ATLANTA, Ga. — A former Delta Airlines ramp agent at Atlanta Hartsfield-Jackson International Airport, who attempted to obtain a suitcase containing more than $614,000 worth of illegal drugs off of a flight from Mexico City, pleaded guilty Tuesday in federal district court to conspiracy to possess with the intent to distribute controlled substances, following an investigation by U.S. Immigration and Customs Enforcement's (ICE) Homeland Security Investigations (HSI).
Luis Marroquin, 35, of Atlanta, had previously been indicted by a federal grand jury May 1 on charges of conspiracy to possess with the intent to distribute controlled substances and attempting to import methamphetamine and heroin into the United States from Mexico. Kelvin Rondon, 27, of Atlanta, a former Delta Airlines ramp agent who was indicted with Marroquin, pleaded guilty July 19 to the same charge.
United States Attorney Sally Quillian Yates said of the case: "These guilty pleas demonstrate a continued strong commitment by the U.S. Attorney's Office, ICE, our other law enforcement partners and airline security teams to uncover, arrest and successfully prosecute those individuals who traffic illegal drugs through our airport."
"Keeping dangerous drugs out of our communities is a team effort," said Brock D. Nicholson, special agent in charge of HSI Atlanta. "Thanks to the excellent work done by Delta Airlines security and U.S. Customs and Border Protection, HSI special agents were able to unravel this scheme and ensure the defendants will be held accountable for their criminal actions." Nicholson oversees HSI activities in Georgia and the Carolinas.
According to information presented in court, on Jan. 13 at approximately 11:57 a.m. Delta Airlines flight number 364 arrived at the Atlanta Hartsfield-Jackson International Airport from Mexico City, Mexico. Shortly thereafter, a Delta Airlines agent found an unclaimed piece of luggage on a baggage carousel with a tag corresponding to Flight 364. U.S. Customs and Border Protection (CBP) agents inspected the luggage, and determined that it contained multiple packages of methamphetamine and heroin. Later that same day, HSI special agents interviewed Carlos R. Springer, 41, of Hampton, Ga., who was the performance leader for the shift of ramp employees who off-loaded the baggage on Flight 364. During a search of Springer's cellular telephone, special agents found coded incriminating text messages between Springer and Marroquin around the time of the arrival of the flight which concerned a missing bag. The investigation revealed that Marroquin recruited Rondon to locate the suitcase of drugs from the aircraft and showed Rondon a picture of the bag from Marroquin's cellular telephone in advance of the arrival of the flight. Marroquin, Rondon and Springer were charged in the same indictment May 1 with conspiracy to possess with the intent to distribute methamphetamine and heroin, and attempting to import methamphetamine and heroin into the United States from Mexico.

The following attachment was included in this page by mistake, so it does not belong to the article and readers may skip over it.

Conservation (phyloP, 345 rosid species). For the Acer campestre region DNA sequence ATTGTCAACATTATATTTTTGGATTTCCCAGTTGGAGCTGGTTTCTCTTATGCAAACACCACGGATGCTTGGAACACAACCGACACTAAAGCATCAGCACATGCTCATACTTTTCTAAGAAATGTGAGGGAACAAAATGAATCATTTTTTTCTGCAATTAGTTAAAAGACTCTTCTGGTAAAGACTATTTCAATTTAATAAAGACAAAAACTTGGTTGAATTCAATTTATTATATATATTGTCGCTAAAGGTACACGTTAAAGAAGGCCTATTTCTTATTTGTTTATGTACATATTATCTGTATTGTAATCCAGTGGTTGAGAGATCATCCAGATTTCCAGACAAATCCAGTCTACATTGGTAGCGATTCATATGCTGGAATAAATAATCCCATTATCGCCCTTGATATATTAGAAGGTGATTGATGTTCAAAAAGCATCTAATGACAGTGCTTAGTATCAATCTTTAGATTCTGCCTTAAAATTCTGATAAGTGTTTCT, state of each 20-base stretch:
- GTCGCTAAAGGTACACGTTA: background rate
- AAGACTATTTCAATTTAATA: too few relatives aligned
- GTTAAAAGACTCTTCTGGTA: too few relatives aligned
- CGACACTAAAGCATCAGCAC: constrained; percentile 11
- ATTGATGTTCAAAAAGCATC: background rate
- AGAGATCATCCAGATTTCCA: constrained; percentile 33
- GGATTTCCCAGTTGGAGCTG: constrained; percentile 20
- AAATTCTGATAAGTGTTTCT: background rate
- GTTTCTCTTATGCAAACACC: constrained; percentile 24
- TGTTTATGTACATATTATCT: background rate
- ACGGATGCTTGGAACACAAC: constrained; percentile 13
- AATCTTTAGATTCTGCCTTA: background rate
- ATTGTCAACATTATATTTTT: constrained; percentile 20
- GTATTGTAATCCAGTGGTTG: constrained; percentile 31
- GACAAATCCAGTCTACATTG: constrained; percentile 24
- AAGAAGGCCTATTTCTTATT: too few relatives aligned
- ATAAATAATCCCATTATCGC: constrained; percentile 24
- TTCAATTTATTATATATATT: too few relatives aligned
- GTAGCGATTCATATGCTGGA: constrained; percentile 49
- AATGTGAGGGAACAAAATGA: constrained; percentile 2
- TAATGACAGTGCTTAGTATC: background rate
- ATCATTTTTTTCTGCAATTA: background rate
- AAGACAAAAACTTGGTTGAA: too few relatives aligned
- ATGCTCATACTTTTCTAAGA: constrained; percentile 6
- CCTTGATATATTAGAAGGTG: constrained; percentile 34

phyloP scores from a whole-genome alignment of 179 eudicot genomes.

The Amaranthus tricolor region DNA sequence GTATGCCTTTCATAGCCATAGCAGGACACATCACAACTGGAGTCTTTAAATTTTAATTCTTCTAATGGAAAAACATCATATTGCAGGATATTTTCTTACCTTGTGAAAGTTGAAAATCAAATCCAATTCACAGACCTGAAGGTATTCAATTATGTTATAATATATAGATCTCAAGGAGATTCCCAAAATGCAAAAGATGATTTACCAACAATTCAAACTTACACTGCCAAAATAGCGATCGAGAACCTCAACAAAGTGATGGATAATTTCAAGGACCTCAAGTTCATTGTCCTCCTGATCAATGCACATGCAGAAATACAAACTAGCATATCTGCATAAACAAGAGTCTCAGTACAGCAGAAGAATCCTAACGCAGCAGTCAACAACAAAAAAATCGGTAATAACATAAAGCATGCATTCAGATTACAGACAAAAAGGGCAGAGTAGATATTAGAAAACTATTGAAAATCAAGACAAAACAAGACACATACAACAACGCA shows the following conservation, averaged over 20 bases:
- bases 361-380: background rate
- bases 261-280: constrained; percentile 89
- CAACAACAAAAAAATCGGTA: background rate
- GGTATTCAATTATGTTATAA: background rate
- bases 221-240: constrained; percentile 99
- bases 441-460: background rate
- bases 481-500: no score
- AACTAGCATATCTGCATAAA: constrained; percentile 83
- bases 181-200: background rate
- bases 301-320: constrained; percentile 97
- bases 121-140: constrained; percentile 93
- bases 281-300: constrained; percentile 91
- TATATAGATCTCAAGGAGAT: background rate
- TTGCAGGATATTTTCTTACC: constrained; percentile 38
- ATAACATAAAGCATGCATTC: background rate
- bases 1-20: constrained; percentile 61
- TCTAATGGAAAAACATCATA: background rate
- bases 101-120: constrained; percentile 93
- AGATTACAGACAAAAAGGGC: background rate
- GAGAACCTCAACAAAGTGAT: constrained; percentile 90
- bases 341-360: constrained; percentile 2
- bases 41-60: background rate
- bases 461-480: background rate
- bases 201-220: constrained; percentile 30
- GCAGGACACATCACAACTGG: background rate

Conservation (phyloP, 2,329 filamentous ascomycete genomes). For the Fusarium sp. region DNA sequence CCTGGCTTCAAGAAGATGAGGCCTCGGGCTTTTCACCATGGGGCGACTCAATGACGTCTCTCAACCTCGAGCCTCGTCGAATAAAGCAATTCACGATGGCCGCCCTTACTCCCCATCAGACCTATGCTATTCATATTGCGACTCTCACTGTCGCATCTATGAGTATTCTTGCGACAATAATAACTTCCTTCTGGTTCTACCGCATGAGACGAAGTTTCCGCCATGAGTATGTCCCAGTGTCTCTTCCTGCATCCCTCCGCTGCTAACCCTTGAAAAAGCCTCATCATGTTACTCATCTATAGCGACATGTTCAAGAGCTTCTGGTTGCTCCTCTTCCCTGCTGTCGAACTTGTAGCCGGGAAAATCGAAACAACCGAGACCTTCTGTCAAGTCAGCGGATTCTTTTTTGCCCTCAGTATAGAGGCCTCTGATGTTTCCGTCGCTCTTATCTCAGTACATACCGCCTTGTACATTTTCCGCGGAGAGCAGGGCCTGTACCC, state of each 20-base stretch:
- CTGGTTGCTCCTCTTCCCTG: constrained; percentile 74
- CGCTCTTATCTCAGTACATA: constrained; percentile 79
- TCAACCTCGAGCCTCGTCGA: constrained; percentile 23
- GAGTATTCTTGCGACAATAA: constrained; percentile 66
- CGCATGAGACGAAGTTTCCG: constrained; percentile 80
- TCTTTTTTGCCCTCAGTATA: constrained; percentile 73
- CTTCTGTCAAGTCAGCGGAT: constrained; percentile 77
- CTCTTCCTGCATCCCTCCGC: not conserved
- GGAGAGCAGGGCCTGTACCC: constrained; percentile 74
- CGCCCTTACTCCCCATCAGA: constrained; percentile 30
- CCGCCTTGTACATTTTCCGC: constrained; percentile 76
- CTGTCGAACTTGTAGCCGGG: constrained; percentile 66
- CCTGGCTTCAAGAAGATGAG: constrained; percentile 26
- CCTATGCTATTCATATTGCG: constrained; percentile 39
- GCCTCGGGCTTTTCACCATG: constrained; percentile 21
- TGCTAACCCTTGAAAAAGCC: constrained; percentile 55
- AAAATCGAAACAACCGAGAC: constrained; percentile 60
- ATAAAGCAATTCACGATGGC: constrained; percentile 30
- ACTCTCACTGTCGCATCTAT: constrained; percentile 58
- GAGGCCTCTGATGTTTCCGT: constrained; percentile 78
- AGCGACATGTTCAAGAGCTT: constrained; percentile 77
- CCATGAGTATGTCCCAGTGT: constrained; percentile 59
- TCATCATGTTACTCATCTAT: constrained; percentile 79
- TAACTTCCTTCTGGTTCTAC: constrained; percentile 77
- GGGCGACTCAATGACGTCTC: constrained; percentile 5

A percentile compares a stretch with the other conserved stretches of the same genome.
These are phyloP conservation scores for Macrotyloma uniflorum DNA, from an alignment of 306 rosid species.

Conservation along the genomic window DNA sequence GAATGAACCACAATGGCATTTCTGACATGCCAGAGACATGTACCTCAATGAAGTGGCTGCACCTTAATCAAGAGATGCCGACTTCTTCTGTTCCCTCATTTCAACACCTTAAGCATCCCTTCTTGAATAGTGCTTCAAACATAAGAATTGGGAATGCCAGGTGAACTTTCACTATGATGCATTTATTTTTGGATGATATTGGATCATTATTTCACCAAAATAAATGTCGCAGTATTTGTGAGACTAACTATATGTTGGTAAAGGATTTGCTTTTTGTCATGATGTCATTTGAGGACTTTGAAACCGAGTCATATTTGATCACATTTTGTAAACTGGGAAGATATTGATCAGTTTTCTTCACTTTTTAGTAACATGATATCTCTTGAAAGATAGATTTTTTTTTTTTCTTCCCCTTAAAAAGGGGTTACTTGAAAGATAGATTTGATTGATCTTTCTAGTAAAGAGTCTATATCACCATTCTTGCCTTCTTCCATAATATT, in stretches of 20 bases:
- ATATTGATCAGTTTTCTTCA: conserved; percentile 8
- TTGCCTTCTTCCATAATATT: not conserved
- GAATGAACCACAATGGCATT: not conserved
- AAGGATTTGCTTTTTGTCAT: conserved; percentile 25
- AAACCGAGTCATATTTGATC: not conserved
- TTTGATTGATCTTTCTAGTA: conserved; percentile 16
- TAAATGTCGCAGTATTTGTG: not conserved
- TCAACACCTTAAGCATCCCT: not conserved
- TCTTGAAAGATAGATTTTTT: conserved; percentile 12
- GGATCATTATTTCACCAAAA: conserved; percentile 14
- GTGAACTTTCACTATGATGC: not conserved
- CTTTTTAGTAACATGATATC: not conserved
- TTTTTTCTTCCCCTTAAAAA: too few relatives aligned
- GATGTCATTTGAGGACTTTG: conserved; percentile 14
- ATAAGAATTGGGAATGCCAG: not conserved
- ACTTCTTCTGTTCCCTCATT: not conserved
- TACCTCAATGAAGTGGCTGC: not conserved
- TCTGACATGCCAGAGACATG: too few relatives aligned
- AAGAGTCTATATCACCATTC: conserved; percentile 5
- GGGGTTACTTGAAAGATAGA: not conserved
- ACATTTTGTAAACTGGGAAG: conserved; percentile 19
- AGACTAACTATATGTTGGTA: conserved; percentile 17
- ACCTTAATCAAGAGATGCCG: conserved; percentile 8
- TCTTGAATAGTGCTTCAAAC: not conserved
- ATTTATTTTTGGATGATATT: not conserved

A federal grand jury returned a superseding indictment June 6 which also charged Stephanie Baxter, 26, of Atlanta, with concealing and harboring Marroquin while he remained a fugitive in this case. Baxter was in the process of selling Marroquin's assets so that Marroquin could supposedly flee to his native Guatemala. HSI special agents foiled the plan and arrested Marroquin at a residence in Coral Springs, Fla., May 8.
The sentencings for Marroquin and Rondon have not yet been scheduled. Marroquin and Rondon could receive maximum sentences of life in prison and fines of up to $10,000,000. In determining the actual sentences, the court will consider the United States Sentencing Guidelines, which are not binding but provide appropriate sentencing ranges for most offenders.
Springer's and Baxter's cases remain pending in federal court.